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    Research Letter
    January 13, 2020

    Extended Follow-up From a Randomized Clinical Trial of Routine Amoxicillin in the Treatment of Uncomplicated Severe Acute Malnutrition in Niger

    Author Affiliations
    • 1Department of Research, Epicentre, Paris, France
    • 2Department of Nutrition, Harvard T. H. Chan School of Public Health, Boston, Massachusetts
    • 3Department of Global Health and Population, Harvard T. H. Chan School of Public Health, Boston, Massachusetts
    • 4Department of Biology and Emerging Pathogens Institute, University of Florida, Gainesville
    • 5Epicentre, Niamey, Niger
    • 6Médecins Sans Frontières Operational Center Paris, Paris, France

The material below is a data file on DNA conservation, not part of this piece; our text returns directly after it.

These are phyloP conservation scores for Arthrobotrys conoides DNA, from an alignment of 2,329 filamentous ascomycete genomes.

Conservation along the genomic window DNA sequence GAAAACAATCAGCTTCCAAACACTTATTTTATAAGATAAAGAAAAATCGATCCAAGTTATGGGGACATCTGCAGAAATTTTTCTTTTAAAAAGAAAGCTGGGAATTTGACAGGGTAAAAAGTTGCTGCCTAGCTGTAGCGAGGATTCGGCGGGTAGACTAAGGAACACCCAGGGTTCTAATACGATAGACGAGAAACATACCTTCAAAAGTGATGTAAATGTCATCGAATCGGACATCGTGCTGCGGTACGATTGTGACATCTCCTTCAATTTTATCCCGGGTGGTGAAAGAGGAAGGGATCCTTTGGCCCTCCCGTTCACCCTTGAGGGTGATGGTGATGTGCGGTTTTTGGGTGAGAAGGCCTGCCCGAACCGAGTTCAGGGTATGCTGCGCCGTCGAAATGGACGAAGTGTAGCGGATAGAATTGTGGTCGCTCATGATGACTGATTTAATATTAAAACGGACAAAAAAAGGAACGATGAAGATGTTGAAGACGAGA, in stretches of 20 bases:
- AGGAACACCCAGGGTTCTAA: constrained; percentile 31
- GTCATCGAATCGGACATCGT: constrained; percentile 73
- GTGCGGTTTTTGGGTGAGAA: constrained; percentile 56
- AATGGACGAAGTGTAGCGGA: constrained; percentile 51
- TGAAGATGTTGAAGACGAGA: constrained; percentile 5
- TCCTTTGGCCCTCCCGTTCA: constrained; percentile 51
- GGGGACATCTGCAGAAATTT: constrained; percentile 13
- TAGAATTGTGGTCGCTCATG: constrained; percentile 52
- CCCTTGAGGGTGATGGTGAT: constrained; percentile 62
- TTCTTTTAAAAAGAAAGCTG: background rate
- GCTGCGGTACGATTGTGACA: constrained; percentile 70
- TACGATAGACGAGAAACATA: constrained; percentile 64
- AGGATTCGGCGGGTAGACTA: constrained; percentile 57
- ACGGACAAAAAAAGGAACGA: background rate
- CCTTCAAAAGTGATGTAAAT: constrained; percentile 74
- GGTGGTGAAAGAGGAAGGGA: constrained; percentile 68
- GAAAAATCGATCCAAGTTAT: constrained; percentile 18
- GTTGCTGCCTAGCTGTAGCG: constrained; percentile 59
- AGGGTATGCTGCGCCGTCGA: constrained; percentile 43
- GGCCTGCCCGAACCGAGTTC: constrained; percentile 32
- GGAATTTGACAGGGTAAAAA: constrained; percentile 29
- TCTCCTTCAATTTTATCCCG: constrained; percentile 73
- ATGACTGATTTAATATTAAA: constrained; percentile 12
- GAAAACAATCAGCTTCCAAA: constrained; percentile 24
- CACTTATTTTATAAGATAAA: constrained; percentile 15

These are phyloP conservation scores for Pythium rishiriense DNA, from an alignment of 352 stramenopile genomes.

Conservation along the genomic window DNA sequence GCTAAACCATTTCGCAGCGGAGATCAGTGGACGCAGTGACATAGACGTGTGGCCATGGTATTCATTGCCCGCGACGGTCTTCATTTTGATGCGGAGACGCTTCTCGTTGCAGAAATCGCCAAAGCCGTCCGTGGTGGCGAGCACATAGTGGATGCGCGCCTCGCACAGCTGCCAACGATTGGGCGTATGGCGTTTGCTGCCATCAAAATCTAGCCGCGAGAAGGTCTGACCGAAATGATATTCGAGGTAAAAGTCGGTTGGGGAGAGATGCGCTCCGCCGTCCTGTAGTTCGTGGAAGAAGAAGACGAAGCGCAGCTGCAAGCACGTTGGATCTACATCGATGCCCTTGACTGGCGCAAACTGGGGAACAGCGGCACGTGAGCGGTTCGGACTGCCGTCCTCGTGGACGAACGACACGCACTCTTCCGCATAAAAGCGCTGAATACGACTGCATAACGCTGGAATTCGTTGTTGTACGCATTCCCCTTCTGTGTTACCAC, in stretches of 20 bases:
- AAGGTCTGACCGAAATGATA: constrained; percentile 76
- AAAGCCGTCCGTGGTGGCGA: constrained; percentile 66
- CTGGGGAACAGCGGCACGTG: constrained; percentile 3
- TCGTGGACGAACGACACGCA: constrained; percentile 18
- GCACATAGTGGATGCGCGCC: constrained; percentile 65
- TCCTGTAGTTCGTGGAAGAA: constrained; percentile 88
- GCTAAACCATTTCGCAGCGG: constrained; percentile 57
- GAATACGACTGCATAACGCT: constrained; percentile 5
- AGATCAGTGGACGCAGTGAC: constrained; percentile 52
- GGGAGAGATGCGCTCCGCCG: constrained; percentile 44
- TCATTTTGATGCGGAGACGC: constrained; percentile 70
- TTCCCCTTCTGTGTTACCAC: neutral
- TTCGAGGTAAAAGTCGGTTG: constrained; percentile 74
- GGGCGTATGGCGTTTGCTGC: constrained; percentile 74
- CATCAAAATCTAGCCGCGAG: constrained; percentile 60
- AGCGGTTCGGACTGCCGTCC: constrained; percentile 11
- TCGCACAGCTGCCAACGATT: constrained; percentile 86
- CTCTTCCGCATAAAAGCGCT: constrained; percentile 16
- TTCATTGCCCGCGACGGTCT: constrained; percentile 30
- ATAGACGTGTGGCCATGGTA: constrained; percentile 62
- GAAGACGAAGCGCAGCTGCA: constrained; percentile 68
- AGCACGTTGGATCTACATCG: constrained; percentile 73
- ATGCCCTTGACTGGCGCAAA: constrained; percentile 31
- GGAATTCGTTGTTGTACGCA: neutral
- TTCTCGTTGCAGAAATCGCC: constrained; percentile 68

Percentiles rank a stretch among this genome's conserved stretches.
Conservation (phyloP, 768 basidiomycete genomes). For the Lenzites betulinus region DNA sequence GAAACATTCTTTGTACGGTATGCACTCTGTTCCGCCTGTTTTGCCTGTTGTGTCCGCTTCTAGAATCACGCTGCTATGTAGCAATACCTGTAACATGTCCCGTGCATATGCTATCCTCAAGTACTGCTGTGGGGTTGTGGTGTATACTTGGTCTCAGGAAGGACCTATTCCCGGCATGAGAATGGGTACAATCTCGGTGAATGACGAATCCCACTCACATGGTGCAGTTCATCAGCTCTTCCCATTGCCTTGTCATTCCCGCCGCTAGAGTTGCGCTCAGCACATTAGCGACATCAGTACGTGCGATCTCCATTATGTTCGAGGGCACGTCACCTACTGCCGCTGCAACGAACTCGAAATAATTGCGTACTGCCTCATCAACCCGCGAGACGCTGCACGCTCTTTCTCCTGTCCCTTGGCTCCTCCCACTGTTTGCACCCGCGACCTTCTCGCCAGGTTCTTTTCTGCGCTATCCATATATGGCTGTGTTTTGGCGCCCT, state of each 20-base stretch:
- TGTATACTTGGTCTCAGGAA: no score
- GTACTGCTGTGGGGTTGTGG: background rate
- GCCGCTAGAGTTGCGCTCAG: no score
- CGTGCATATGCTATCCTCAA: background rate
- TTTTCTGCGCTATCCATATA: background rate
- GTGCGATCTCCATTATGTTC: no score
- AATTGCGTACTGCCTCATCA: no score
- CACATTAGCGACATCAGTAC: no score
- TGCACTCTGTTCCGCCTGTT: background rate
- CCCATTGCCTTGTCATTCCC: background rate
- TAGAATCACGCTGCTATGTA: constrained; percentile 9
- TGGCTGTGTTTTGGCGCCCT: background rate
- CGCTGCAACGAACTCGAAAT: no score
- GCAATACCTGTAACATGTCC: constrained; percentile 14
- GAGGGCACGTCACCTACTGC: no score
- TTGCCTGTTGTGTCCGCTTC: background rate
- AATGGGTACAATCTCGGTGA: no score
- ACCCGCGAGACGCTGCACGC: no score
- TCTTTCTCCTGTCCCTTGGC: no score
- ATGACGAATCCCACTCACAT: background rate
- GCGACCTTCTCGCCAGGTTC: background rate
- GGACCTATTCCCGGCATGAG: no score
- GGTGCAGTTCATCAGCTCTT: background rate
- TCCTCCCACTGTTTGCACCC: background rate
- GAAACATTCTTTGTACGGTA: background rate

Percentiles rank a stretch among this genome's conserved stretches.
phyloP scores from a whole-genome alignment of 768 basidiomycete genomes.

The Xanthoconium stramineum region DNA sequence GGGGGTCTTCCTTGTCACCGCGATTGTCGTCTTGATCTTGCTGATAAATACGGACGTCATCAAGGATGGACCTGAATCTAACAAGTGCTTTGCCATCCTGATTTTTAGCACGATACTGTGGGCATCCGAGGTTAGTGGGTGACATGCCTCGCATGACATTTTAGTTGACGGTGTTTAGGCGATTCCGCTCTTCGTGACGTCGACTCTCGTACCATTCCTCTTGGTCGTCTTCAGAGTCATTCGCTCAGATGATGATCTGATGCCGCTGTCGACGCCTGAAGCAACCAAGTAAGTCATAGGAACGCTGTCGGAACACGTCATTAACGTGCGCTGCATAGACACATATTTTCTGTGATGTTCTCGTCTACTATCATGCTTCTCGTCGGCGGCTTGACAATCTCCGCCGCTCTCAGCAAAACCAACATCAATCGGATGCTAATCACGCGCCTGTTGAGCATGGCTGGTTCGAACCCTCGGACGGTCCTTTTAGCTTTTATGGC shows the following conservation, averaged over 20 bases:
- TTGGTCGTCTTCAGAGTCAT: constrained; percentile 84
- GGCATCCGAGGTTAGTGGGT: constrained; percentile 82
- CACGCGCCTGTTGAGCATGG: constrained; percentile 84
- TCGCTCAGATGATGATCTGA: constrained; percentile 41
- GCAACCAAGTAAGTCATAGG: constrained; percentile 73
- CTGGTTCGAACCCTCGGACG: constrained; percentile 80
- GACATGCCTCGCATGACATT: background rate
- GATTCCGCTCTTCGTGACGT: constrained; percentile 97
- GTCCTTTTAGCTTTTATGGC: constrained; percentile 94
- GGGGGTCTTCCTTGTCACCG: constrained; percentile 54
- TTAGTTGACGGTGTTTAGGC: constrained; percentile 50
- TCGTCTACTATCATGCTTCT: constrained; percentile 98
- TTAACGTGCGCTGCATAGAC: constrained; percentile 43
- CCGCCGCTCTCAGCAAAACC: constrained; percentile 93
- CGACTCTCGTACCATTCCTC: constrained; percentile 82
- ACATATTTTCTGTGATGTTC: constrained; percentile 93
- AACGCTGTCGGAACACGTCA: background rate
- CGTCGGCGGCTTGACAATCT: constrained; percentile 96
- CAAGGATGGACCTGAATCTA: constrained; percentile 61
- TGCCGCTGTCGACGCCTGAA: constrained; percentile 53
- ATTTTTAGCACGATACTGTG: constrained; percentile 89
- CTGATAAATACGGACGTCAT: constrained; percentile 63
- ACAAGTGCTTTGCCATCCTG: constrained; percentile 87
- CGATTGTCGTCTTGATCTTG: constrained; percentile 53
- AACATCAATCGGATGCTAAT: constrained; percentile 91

• 7National Hospital, Niamey, Niger
    JAMA Pediatr. Published online January 13, 2020. doi:10.1001/jamapediatrics.2019.5189

    Evidence to support current guidelines recommending routine antibiotic use in the outpatient management of uncomplicated severe acute malnutrition (SAM) is limited and based largely on data from historical inpatient settings.1 The evidence from 2 clinical trials2,3 on the effect of routine antibiotic use on nutritional recovery differs. In Malawi, where HIV and kwashiorkor prevalence are high, routine antibiotics increased nutritional recovery and decreased mortality.2 In Niger, where HIV and kwashiorkor prevalence are low, we found no benefit of routine amoxicillin on nutritional recovery or mortality, although children receiving amoxicillin had a reduced risk of transfer to inpatient care.3